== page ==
Recycling is a feel-good process. Our trash hauler Recology identifies itself as a recycling company, not a landfill company. That means when China and other Southeast Asian countries stopped taking mixed recyclables from the United States, we had to go through an adjustment.
Last summer there were more restrictions about what was allowed in our bin. But Recology has worked hard to find buyers for our recyclables and more items are allowed now. And you can now bring your polystyrene foam to the Depot. Check Recology’s What Bin? app on their website to see how you should sort that item. Call the office at (503) 472-3176 if the answer is not provided in the software.
That is all good news, but it’s important that you also understand that not all recycling gets used that way. While things might be better here because of Recology’s priority, less than 9% of plastics are recycled worldwide.
You’ve seen the photos of how trashed the ocean is. You’ve read by 2050 there will be more plastic in the ocean than ocean animals. You’ve read the news that there is plastic inside our bodies now from the food we eat and water we drink. We have no idea how this is affecting us.
It’s going to take some effort to clean things up so our children and their children have a healthier environment.
That is why Zero Waste McMinnville also encourages you to start REFUSING to buy items if they use plastic in their packaging…plastic that immediately has to be trashed…if you have a zero-waste option. Using the bulk bins in the supermarket is an easy way to make that transition. Most of the grocery stores in town have bins; Winco has a very large selection that also includes pet food. But there is one more step to being a zero-waster when you move to bulk bins: you need to bring re-usable containers with you.
The stores provide plastic bags and plastic containers. The bags will go to the landfill and we know the issues with wind blowing that lightweight an item off the landfill and into the Yamhill River and onto adjacent properties. I use mesh bags that I found online, but more are becoming available in the stores themselves to encourage this behavior. They are tightly woven and can hold solids, but fine items like sugars might fall through some larger weave bags. I can toss them in the wash to make sure they stay clean to hold food.
I use an offered plastic container to fill with peanut butter, but I wash it and bring it back to the store for re-use. At this time there is no tare station at the bulk bins but if you want to bring your own containers, and many people prefer glass to plastic, you can stop at a check out and ask them to tare your container. Make sure to have them write the tare weight on the container or its lid. That way, when you are ready to pay, you will only pay for the weight of the contents.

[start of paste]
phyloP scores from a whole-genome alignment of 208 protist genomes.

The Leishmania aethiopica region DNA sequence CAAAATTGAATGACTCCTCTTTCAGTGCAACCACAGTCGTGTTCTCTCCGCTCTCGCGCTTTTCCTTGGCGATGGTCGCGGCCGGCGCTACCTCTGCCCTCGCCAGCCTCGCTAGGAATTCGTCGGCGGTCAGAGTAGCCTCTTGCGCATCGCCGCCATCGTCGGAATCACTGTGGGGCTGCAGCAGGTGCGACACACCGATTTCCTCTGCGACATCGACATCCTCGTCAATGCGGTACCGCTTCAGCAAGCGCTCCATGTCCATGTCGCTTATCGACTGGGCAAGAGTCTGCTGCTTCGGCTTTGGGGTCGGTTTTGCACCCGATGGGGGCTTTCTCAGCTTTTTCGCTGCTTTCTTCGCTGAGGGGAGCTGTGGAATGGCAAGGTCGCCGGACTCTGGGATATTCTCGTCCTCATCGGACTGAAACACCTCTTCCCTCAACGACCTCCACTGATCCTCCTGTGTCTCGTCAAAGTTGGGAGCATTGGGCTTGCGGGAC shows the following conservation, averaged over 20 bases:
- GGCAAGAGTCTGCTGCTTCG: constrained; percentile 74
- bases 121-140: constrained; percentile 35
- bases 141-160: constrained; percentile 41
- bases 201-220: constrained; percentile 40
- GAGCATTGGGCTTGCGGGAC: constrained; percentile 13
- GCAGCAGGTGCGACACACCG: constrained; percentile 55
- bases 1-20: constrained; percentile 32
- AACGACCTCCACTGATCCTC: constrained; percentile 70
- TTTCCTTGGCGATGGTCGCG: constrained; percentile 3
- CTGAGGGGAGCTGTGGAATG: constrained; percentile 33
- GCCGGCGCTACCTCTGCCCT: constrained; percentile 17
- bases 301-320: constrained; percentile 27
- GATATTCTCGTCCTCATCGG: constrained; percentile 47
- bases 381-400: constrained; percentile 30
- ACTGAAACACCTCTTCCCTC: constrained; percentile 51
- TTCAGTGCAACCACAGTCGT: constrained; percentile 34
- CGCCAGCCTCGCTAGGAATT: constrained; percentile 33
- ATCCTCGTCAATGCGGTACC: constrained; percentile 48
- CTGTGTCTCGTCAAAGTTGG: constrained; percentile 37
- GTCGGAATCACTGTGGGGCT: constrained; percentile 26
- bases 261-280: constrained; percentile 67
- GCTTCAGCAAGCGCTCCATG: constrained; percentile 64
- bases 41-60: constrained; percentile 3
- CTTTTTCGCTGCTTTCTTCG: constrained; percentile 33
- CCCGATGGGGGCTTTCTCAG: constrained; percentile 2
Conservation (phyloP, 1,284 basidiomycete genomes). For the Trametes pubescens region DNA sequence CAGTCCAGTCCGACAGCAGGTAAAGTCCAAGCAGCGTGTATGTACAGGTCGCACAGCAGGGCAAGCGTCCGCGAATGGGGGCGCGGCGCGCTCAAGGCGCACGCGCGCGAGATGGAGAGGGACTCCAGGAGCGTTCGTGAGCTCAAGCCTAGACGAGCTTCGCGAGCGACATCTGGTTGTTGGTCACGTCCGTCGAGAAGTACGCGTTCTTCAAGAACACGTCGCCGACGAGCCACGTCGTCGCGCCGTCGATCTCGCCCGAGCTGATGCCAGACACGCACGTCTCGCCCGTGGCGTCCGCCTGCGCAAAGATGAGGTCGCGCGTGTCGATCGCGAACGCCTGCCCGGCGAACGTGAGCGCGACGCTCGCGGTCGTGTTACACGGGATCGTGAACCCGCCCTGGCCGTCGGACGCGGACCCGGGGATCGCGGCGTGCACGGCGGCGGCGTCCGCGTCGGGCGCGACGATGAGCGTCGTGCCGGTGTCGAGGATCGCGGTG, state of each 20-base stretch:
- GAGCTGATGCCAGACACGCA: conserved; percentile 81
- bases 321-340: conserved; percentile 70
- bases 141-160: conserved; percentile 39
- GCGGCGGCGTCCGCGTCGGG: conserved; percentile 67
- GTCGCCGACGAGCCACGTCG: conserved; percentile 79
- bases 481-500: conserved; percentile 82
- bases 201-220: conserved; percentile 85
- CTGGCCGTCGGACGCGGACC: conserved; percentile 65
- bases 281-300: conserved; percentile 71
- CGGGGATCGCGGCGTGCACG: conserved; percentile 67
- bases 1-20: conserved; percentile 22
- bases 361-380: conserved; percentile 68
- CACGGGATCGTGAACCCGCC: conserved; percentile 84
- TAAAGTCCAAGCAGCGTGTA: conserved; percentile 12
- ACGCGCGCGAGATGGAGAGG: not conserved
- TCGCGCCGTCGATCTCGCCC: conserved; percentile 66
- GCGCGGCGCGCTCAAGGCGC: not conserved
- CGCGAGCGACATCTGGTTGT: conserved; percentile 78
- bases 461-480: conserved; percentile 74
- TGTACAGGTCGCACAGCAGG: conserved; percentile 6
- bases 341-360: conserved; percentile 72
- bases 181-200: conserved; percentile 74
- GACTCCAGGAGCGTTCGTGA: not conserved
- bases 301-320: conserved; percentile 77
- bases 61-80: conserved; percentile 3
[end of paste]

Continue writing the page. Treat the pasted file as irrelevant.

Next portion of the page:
REDUCING is another step to use to minimize your trash. One of the biggest waste issues in our homes is food. People may not like eating left-overs, so they get pushed to the back of the frig and eventually become fuzzy. Not going to eat that!
So, when buying fresh food like fruits and vegetables, milk and other refrigerated items, having an idea of what you will make with the items will help minimize having extra sitting around and spoiling in your house. Use your freezer to package up produce in season when locally grown fruits and vegetables taste so fresh. The library has cookbooks and the Extension Service on Lafayette Avenue also has information that can help you prepare your food for the freezer so it will be delicious and safe to eat at a later time.
Dehydrating and canning are other ways to preserve surplus food as well as prepared dishes when you have leftovers. These methods also end up with a shelf-safe product, which means it can be put in the pantry or cupboard and not take up freezer space.
RE-USE is another step that eliminates trash. Sometimes we buy something and enjoy it but stop using it either because habits change or something breaks. If you really are not going to use something again, pass it on. Decluttering is a very freeing feeling and no reason to keep things you won’t use. I had a father-in-law who filled his barn over 60 years with broken things because “he might need them.” We had a lot of clean-up to do when he passed on. But he grew up in the Depression and learned to be frugal. We also can be more frugal but not to that point! If the item needs something fixed in order to use it, be creative because many manufacturers want us to be attached at the wallet and plan the obsolescence of their product. Sometimes they don’t even offer parts so you can repair things. You might find some of these ideas useful!
If you want some amazing ideas of re-use and alternative use make sure to come to the McMinnville Recycled Arts Festival April 26th & 27th at the Linfield College Nicholson Library. It really is a misnomer to call it a “recycled” arts festival as the artists have amazing items that have used things that might be considered trash in alternative ways to produce things to enjoy. Alternative use or upcycling are more common terms for these things. Come and see.
Only after you REFUSE, REDUCE, and consider RE-USE are you ready to sort your trash into recycling, composting or landfill.